“You’ve seen celebrities and politicians do this when they’re wrapped up in a scandal?” Itkin asked of Coppola, who replied, “This is not a scandal.” Simultaneously, defense counsel John Winter objected to that line of questioning.
In response to a July 2015 request from the company to be named as the independent statistician performing the reanalysis, should the media request that information, Bilker demurred and explained he preferred to remain anonymous at that time due to not having completed his research yet – but still wanting to confer with Findling and Daneman first.
In such an email from Bilker to Daneman in late July 2015, Bilker said it was common to group multiple tests in small sets to avoid losing statistical significance.
“Alternatively, one would use larger groups to lose significance. The point here is that there is room to alter the results,” Bilker wrote, and in a response, Daneman remarked that “the most that can be said is that the results are contentious” and Bilker agreed.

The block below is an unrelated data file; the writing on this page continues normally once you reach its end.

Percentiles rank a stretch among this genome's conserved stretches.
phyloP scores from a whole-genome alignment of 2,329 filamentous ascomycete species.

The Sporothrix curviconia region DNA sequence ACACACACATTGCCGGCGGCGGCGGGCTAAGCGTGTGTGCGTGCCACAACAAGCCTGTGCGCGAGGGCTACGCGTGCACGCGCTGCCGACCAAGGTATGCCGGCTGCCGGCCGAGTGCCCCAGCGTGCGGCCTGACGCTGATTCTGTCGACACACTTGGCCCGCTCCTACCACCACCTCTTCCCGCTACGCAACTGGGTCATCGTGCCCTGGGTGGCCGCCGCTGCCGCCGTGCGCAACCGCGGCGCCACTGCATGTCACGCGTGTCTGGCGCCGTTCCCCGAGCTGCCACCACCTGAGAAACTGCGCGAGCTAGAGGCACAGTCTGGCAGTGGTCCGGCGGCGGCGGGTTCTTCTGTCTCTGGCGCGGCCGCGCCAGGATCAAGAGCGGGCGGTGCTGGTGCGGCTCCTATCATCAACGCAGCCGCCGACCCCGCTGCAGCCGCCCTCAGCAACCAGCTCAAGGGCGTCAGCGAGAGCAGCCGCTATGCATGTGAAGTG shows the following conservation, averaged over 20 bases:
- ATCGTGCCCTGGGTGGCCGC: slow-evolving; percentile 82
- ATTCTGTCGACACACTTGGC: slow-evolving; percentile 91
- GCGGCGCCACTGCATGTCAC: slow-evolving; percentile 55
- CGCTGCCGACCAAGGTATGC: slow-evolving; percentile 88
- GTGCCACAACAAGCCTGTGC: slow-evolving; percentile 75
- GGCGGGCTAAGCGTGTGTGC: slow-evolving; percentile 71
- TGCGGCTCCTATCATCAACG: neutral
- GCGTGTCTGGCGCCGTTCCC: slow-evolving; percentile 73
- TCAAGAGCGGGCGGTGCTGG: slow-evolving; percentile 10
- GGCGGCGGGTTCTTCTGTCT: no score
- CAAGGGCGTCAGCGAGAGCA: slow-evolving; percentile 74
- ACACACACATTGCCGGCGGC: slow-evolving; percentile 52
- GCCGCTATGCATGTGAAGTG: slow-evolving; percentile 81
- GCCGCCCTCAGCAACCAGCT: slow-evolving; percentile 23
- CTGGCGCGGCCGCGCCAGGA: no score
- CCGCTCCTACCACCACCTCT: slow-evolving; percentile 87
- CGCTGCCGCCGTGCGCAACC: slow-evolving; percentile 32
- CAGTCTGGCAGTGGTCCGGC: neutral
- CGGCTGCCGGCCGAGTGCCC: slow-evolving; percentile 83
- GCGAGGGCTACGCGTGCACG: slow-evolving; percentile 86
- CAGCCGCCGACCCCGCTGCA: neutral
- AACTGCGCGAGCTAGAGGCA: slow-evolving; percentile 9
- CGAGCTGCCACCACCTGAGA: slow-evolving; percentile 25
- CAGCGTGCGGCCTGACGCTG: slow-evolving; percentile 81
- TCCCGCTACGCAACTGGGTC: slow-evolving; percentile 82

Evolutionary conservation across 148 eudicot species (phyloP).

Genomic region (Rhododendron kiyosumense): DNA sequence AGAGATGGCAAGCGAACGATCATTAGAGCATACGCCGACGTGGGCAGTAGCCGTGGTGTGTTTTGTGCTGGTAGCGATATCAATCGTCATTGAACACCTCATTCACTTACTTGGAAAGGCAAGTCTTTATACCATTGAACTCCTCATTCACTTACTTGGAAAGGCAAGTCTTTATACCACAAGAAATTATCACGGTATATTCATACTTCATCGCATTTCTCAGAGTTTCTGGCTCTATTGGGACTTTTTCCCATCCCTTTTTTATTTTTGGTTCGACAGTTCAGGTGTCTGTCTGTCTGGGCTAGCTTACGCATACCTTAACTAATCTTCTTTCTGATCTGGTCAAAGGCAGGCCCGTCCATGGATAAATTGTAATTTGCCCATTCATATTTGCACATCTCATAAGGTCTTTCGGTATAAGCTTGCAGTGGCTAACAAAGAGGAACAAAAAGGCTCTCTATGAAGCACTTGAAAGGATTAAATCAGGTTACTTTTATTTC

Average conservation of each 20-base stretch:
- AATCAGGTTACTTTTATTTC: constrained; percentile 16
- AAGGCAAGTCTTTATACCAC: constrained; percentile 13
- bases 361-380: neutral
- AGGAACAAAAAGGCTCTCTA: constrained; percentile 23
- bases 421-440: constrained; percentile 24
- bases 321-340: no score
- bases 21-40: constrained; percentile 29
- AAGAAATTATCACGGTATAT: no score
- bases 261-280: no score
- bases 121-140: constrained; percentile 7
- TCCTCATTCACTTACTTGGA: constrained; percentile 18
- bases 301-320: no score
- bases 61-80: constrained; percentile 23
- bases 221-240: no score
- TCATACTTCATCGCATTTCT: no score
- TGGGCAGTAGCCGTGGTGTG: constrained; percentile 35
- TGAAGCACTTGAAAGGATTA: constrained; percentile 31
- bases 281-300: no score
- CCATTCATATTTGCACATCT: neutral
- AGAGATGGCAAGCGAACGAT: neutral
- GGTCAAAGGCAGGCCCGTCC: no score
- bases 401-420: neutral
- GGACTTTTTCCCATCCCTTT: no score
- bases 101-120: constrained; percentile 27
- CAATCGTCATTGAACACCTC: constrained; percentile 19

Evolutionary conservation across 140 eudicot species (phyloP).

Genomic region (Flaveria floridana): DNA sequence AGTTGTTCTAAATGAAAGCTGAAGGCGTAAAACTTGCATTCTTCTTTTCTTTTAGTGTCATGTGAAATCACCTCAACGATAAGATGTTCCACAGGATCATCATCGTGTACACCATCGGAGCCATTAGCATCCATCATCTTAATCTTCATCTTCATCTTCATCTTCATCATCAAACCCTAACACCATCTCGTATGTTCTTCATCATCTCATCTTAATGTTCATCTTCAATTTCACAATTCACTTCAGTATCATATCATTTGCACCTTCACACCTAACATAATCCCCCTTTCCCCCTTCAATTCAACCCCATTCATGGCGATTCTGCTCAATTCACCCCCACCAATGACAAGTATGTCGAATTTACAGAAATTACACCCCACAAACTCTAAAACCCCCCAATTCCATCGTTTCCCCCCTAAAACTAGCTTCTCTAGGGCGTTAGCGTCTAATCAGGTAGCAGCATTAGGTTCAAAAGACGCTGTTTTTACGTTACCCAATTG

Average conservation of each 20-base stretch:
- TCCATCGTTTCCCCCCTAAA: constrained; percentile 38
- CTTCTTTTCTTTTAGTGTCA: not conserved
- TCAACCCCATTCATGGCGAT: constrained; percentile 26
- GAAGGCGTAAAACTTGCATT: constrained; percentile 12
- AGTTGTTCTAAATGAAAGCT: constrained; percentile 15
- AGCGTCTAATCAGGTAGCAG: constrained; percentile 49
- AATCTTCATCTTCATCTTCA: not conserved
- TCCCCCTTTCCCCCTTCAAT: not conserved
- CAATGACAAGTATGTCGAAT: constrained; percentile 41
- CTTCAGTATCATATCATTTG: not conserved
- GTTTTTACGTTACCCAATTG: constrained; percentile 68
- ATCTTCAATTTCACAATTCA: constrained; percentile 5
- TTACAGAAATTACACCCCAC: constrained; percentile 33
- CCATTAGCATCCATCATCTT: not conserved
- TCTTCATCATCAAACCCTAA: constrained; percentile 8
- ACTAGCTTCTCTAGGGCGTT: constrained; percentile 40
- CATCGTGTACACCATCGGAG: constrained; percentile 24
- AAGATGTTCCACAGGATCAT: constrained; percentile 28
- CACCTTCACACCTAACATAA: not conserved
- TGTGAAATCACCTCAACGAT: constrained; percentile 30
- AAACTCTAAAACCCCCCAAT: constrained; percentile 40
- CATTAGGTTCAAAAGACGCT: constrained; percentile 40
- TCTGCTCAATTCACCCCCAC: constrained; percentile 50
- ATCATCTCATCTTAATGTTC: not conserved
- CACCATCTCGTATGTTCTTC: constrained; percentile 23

In response to a later, final question from Itkin, Coppola later said she did not believe she saw any conduct on the part of the company that should be deterred.
Before the end of the day’s proceedings, defense counsel John Winter began his re-direct examination of Coppola, where he asked the doctor if she directed the reanalysis or drafted the letter to the editor that was eventually sent to the Journal of Clinical Psychiatry, to which Coppola said “No.”
Coppola explained that she did write a letter to Daneman and offered to meet with him in order to discuss his concerns about the Findling paper. She said the company had reason to believe it had seen all the data and that it was possible he may not have recalled that, given how much time had passed in the interim.
Philadelphia County Court of Common Pleas case 130401990
From the Pennsylvania Record: Reach Courts Reporter Nicholas Malfitano at firstname.lastname@example.org